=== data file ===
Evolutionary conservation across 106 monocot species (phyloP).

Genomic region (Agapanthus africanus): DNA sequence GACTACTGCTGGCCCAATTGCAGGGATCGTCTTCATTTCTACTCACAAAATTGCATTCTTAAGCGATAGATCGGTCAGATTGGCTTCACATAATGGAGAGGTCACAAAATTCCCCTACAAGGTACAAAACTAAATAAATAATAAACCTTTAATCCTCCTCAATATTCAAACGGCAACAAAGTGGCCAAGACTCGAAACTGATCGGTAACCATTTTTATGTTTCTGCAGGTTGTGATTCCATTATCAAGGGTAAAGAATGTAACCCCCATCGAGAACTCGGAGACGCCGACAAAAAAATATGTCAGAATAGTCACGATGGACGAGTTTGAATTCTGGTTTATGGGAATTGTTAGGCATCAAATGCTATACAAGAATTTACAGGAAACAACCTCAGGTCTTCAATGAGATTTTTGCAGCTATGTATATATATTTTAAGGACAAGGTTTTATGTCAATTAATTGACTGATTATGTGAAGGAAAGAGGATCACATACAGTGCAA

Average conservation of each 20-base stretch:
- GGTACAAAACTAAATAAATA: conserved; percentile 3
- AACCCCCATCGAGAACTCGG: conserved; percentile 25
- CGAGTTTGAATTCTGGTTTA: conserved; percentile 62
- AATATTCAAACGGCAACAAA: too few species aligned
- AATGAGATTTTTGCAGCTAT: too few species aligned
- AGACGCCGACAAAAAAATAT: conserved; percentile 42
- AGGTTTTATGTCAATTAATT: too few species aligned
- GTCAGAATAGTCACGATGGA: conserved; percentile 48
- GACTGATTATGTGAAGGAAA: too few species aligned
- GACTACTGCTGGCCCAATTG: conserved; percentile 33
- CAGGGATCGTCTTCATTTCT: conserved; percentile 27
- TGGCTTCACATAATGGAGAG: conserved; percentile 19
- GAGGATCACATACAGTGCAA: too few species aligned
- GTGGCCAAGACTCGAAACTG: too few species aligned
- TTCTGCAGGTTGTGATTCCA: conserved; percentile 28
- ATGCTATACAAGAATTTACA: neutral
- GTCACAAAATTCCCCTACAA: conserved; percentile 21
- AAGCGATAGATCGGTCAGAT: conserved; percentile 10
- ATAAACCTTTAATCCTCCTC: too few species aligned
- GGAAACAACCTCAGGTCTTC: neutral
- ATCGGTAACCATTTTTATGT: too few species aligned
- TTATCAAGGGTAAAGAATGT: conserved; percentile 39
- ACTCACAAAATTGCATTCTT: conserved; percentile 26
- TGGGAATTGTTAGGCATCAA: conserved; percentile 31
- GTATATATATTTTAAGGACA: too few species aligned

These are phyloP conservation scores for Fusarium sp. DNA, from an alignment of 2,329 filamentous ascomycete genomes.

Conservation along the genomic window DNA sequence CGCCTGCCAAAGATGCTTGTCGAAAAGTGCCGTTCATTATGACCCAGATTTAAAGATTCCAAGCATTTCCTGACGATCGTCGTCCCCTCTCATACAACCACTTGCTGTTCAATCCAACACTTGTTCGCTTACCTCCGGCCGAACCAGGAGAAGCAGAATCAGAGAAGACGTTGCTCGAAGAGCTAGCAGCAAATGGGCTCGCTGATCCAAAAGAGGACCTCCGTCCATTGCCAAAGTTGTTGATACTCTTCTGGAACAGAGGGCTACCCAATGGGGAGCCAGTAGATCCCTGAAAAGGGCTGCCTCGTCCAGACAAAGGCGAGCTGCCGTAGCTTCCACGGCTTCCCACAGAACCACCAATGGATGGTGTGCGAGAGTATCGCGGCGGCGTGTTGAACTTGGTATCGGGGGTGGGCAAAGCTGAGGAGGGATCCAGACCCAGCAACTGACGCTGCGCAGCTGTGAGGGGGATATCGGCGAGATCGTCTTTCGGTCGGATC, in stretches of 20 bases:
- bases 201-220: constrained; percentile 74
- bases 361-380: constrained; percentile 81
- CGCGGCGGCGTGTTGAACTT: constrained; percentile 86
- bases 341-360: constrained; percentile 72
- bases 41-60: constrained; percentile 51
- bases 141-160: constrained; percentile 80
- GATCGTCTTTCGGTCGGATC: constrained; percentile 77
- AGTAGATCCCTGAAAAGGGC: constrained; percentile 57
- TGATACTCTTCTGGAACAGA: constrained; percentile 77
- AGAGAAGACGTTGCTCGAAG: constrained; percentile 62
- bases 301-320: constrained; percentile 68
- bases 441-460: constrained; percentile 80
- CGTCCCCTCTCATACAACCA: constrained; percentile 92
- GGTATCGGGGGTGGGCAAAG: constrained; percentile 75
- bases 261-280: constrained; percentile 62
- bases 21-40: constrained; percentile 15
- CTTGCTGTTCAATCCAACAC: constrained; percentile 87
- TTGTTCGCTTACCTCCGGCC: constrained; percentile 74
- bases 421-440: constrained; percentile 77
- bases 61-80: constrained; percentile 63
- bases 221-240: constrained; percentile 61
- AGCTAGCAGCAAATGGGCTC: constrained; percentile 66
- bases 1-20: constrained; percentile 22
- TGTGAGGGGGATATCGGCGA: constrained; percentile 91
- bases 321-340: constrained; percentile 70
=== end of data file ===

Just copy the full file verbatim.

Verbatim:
Evolutionary conservation across 106 monocot species (phyloP).

Genomic region (Agapanthus africanus): DNA sequence GACTACTGCTGGCCCAATTGCAGGGATCGTCTTCATTTCTACTCACAAAATTGCATTCTTAAGCGATAGATCGGTCAGATTGGCTTCACATAATGGAGAGGTCACAAAATTCCCCTACAAGGTACAAAACTAAATAAATAATAAACCTTTAATCCTCCTCAATATTCAAACGGCAACAAAGTGGCCAAGACTCGAAACTGATCGGTAACCATTTTTATGTTTCTGCAGGTTGTGATTCCATTATCAAGGGTAAAGAATGTAACCCCCATCGAGAACTCGGAGACGCCGACAAAAAAATATGTCAGAATAGTCACGATGGACGAGTTTGAATTCTGGTTTATGGGAATTGTTAGGCATCAAATGCTATACAAGAATTTACAGGAAACAACCTCAGGTCTTCAATGAGATTTTTGCAGCTATGTATATATATTTTAAGGACAAGGTTTTATGTCAATTAATTGACTGATTATGTGAAGGAAAGAGGATCACATACAGTGCAA

Average conservation of each 20-base stretch:
- GGTACAAAACTAAATAAATA: conserved; percentile 3
- AACCCCCATCGAGAACTCGG: conserved; percentile 25
- CGAGTTTGAATTCTGGTTTA: conserved; percentile 62
- AATATTCAAACGGCAACAAA: too few species aligned
- AATGAGATTTTTGCAGCTAT: too few species aligned
- AGACGCCGACAAAAAAATAT: conserved; percentile 42
- AGGTTTTATGTCAATTAATT: too few species aligned
- GTCAGAATAGTCACGATGGA: conserved; percentile 48
- GACTGATTATGTGAAGGAAA: too few species aligned
- GACTACTGCTGGCCCAATTG: conserved; percentile 33
- CAGGGATCGTCTTCATTTCT: conserved; percentile 27
- TGGCTTCACATAATGGAGAG: conserved; percentile 19
- GAGGATCACATACAGTGCAA: too few species aligned
- GTGGCCAAGACTCGAAACTG: too few species aligned
- TTCTGCAGGTTGTGATTCCA: conserved; percentile 28
- ATGCTATACAAGAATTTACA: neutral
- GTCACAAAATTCCCCTACAA: conserved; percentile 21
- AAGCGATAGATCGGTCAGAT: conserved; percentile 10
- ATAAACCTTTAATCCTCCTC: too few species aligned
- GGAAACAACCTCAGGTCTTC: neutral
- ATCGGTAACCATTTTTATGT: too few species aligned
- TTATCAAGGGTAAAGAATGT: conserved; percentile 39
- ACTCACAAAATTGCATTCTT: conserved; percentile 26
- TGGGAATTGTTAGGCATCAA: conserved; percentile 31
- GTATATATATTTTAAGGACA: too few species aligned

These are phyloP conservation scores for Fusarium sp. DNA, from an alignment of 2,329 filamentous ascomycete genomes.

Conservation along the genomic window DNA sequence CGCCTGCCAAAGATGCTTGTCGAAAAGTGCCGTTCATTATGACCCAGATTTAAAGATTCCAAGCATTTCCTGACGATCGTCGTCCCCTCTCATACAACCACTTGCTGTTCAATCCAACACTTGTTCGCTTACCTCCGGCCGAACCAGGAGAAGCAGAATCAGAGAAGACGTTGCTCGAAGAGCTAGCAGCAAATGGGCTCGCTGATCCAAAAGAGGACCTCCGTCCATTGCCAAAGTTGTTGATACTCTTCTGGAACAGAGGGCTACCCAATGGGGAGCCAGTAGATCCCTGAAAAGGGCTGCCTCGTCCAGACAAAGGCGAGCTGCCGTAGCTTCCACGGCTTCCCACAGAACCACCAATGGATGGTGTGCGAGAGTATCGCGGCGGCGTGTTGAACTTGGTATCGGGGGTGGGCAAAGCTGAGGAGGGATCCAGACCCAGCAACTGACGCTGCGCAGCTGTGAGGGGGATATCGGCGAGATCGTCTTTCGGTCGGATC, in stretches of 20 bases:
- bases 201-220: constrained; percentile 74
- bases 361-380: constrained; percentile 81
- CGCGGCGGCGTGTTGAACTT: constrained; percentile 86
- bases 341-360: constrained; percentile 72
- bases 41-60: constrained; percentile 51
- bases 141-160: constrained; percentile 80
- GATCGTCTTTCGGTCGGATC: constrained; percentile 77
- AGTAGATCCCTGAAAAGGGC: constrained; percentile 57
- TGATACTCTTCTGGAACAGA: constrained; percentile 77
- AGAGAAGACGTTGCTCGAAG: constrained; percentile 62
- bases 301-320: constrained; percentile 68
- bases 441-460: constrained; percentile 80
- CGTCCCCTCTCATACAACCA: constrained; percentile 92
- GGTATCGGGGGTGGGCAAAG: constrained; percentile 75
- bases 261-280: constrained; percentile 62
- bases 21-40: constrained; percentile 15
- CTTGCTGTTCAATCCAACAC: constrained; percentile 87
- TTGTTCGCTTACCTCCGGCC: constrained; percentile 74
- bases 421-440: constrained; percentile 77
- bases 61-80: constrained; percentile 63
- bases 221-240: constrained; percentile 61
- AGCTAGCAGCAAATGGGCTC: constrained; percentile 66
- bases 1-20: constrained; percentile 22
- TGTGAGGGGGATATCGGCGA: constrained; percentile 91
- bases 321-340: constrained; percentile 70